Pain occurs for a number of reasons and its not always clear what the cause is, making it difficult to figure out how best to treat it. I believe that most common pain problems in Parkinsons Disease are the same as in the general population, but amplified. Low back pain and back of the neck pain are probably the most common pain conditions in PD. The reason Parkinsons Disease patients have so many problems with their low back and their neck is their posture. Parkinsons Disease causes a stooped posture. Some of this happens with age anyway, particularly in women after menopause when their bones soften, but is always worse from the PD. All Parkinsons Disease patients have some degree of stooped posture and many also tilt to one side. Because of the stooped posture, the muscles in the lower back have to pull much harder to keep the spine upright.

Pain Stress And Biomarkers Of Stress

Stress and pain are often closely linked. Each has an impact on the other, creating a vicious cycle that sets the stage for chronic pain and chronic stress. Therefore, stress management should be a component in pain therapy.

The Merriam-Webster Encyclopedia® defines the term stress as a physical, chemical, or emotional factor that causes bodily or mental tension and may be a factor in disease causation. The result of stress can be explained as physical or mental tension resulting from factors that tend to alter an existing equilibrium.

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Physiological Pathways Of Pain Relief

In the early 1960s, theories initially developed by Melzack and Wall were introduced. They proposed three features of afferent input that were signed for pain: the ongoing activity that precedes the stimulus, the stimulus-evolved activity, and the relative balance of activity in large versus small fibers. The concept of the gate control theory was introduced. Pain messages encounter nerve gates in the spinal cord that open or close depending upon a number of factors . When the gates are open, pain messages pass more easily and pain can be intense. When the gates are closed, pain messages are prevented from reaching the brain and may not even be experienced. Although the details of this process remain poorly understood, it can help to explain why various treatments are effective.

The existence of low-threshold mechanoreceptive C-tactile afferents was initially described by Vallbo et al. These afferents comprise a second anatomically and functionally distinct system that signals touch in human beings. The activation of these fibers is more closely related to limbic functions rather than cognitive and motor functions. Although rapid, accurate, and informative A touch acutely reflects the external world through cutaneous events in an exteroceptive manner, CT activation shares more characteristics with interceptive modalities. This slow, affective nature is likely to be involved in the maintenance of physical well-being.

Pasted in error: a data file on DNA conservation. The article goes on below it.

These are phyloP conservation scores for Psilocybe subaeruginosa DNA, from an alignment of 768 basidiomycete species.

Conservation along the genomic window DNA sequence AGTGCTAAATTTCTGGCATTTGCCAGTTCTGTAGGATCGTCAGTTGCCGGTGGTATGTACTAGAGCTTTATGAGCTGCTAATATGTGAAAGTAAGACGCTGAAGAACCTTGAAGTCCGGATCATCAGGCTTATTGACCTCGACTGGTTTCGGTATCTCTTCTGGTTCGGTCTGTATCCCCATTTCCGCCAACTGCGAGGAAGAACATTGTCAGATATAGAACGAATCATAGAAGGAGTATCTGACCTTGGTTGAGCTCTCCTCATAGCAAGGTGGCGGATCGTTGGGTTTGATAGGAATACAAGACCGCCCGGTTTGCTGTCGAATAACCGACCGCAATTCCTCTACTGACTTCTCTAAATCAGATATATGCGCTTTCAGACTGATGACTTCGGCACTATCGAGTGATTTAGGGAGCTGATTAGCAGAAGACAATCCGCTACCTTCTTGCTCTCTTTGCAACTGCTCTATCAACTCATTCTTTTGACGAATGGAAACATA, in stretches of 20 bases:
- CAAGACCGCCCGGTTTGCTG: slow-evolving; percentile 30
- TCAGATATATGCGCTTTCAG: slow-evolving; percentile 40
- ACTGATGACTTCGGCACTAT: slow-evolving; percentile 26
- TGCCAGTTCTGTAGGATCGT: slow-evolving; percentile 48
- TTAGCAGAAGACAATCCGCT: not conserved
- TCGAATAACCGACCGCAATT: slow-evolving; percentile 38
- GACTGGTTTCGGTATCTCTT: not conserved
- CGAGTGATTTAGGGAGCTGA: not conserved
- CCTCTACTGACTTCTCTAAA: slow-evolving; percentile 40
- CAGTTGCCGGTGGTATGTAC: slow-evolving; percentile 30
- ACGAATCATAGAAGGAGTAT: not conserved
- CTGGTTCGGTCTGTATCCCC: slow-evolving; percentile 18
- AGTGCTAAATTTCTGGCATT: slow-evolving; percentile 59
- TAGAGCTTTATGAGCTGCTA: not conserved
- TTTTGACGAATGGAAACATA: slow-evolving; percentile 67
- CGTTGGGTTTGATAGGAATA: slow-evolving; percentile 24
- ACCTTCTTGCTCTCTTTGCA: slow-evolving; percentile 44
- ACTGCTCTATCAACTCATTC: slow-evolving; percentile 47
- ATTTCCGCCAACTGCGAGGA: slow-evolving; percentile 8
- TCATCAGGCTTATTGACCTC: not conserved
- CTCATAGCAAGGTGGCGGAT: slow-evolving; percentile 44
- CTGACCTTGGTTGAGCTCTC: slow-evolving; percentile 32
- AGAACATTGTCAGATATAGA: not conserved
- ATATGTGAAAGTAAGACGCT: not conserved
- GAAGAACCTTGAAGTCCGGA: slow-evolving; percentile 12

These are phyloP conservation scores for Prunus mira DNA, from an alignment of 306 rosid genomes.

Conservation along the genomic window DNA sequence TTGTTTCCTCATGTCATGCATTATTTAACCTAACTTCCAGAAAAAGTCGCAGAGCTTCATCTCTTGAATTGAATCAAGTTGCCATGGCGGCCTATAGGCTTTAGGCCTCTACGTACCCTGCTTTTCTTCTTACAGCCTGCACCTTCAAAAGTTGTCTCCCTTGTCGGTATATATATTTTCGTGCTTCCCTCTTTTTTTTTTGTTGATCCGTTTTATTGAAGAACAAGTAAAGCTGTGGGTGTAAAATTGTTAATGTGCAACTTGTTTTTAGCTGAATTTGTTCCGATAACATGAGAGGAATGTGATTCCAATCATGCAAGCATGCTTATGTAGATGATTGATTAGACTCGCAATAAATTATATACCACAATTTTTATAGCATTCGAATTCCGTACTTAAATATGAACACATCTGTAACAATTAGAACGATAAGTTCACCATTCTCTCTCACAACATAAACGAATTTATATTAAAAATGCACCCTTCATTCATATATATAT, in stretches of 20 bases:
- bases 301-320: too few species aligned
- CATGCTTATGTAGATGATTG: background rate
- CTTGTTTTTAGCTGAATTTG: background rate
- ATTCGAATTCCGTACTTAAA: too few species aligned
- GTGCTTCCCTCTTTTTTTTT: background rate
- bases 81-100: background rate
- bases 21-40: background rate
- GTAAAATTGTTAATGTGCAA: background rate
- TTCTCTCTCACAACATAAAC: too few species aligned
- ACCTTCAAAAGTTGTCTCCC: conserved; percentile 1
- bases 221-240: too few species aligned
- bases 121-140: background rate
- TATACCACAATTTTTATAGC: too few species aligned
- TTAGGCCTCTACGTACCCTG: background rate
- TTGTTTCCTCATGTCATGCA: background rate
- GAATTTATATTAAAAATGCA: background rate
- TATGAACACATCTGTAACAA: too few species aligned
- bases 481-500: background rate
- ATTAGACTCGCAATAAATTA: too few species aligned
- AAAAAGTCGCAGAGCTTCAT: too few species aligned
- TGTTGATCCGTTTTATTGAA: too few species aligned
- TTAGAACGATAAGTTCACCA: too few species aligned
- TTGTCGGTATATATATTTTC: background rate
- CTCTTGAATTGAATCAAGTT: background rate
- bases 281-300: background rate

Other Treatments Of Lower Back Pain

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NSAIDs which include medications such as ibuprofen and naproxen, as well as acetaminophen, can be very beneficial for pain in PD, as they are for the general population. These medications do not typically have neurologic side effects, so they are well tolerated in people with PD. They can have other side effects though, so as always, discuss all medications that you are taking, including over-the-counter medications, with your doctor. If these medications do not provide sufficient back pain relief, your doctor may prescribe a pain medication. In addition, he/she may refer you for a procedure such as an epidural injection to help with lower back pain. Rarely, surgery may be recommended if a specific structural reason for pain is identified.

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Pain Is An Unfortunately Common Problem In Parkinsons Disease